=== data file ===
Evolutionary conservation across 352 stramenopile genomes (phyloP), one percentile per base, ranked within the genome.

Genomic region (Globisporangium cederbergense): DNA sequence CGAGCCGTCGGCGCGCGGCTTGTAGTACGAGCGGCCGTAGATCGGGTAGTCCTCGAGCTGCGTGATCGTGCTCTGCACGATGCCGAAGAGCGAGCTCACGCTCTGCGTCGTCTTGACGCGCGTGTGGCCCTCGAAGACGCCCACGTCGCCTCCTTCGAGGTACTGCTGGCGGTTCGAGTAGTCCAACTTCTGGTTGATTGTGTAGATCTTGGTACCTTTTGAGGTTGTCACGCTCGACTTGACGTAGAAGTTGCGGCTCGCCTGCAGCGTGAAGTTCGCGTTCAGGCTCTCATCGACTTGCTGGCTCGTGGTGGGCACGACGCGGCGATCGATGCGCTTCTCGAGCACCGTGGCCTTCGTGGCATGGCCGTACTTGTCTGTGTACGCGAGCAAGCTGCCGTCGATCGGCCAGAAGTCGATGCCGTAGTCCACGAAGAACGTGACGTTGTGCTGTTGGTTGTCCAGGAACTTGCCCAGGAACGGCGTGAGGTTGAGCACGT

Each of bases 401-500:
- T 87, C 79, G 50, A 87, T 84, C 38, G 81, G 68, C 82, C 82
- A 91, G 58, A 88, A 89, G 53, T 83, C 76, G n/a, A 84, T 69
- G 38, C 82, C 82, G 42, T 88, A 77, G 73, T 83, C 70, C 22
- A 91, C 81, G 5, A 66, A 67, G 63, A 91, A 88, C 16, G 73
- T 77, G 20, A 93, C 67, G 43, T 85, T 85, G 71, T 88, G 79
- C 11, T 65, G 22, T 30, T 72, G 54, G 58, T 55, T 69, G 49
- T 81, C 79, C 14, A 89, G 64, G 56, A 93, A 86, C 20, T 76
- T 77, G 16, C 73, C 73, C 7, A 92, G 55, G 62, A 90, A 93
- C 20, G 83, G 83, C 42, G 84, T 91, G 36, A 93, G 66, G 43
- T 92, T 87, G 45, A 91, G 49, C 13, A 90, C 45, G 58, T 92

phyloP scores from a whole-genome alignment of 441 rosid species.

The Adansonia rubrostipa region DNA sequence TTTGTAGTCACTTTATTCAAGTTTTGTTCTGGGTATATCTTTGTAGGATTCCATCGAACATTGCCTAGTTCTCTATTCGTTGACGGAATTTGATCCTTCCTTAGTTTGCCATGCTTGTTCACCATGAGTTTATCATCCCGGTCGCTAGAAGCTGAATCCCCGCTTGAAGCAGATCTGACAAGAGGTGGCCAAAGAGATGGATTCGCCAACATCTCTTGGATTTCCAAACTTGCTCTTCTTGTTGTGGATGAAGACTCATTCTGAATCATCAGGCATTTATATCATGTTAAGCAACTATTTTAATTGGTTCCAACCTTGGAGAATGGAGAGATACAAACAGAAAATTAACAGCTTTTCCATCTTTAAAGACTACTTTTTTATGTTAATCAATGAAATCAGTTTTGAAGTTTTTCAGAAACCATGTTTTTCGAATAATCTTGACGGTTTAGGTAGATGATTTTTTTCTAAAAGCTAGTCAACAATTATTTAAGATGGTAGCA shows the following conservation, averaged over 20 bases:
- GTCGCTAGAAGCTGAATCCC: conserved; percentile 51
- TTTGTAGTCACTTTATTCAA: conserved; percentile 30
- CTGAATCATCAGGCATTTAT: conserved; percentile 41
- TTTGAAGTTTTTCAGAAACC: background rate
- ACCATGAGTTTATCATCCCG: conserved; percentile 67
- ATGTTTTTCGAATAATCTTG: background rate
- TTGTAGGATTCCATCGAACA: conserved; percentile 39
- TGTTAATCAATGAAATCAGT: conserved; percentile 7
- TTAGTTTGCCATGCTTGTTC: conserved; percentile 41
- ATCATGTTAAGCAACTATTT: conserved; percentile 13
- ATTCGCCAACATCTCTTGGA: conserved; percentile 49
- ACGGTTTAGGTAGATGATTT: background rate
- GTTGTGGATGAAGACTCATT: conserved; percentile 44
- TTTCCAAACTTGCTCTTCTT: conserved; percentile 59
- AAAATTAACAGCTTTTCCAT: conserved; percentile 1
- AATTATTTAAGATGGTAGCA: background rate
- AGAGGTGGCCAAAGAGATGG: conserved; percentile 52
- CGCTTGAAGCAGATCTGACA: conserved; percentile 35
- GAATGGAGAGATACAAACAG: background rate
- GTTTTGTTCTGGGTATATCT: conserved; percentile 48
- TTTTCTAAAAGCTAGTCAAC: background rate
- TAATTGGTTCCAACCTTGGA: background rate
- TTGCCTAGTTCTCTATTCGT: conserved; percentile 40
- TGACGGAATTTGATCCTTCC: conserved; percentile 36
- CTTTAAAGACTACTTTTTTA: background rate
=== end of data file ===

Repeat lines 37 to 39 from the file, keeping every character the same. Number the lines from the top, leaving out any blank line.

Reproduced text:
- TAATTGGTTCCAACCTTGGA: background rate
- TTGCCTAGTTCTCTATTCGT: conserved; percentile 40
- TGACGGAATTTGATCCTTCC: conserved; percentile 36